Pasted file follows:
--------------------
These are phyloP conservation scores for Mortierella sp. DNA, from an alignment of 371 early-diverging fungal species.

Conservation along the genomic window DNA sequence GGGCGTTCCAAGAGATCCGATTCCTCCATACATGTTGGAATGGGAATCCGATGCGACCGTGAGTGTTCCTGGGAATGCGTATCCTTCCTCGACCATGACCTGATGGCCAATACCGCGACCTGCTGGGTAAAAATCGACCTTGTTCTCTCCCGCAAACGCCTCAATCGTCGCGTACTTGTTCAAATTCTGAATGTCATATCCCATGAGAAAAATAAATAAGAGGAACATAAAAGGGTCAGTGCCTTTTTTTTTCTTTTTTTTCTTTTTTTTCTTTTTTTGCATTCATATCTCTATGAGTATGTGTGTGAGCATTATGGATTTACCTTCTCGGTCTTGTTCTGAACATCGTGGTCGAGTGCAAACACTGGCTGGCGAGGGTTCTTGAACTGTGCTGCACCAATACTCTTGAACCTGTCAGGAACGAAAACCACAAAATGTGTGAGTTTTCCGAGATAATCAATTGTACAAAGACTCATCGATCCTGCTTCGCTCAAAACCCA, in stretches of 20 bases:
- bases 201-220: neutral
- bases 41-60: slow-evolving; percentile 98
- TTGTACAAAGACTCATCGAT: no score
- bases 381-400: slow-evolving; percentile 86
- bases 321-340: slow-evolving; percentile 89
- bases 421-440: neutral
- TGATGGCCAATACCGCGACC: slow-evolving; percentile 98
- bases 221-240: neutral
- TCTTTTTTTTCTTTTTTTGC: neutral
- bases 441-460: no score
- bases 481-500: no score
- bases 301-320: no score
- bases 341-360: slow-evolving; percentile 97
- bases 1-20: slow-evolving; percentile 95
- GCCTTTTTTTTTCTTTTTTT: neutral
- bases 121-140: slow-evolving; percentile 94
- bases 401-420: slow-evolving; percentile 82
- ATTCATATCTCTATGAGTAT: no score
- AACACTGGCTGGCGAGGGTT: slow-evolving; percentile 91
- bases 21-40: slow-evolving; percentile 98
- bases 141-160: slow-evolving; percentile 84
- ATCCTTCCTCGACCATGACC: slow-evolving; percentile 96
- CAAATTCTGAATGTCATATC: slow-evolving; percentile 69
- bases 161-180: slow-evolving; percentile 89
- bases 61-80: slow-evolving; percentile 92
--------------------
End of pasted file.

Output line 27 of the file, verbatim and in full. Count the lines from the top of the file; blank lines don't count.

- bases 61-80: slow-evolving; percentile 92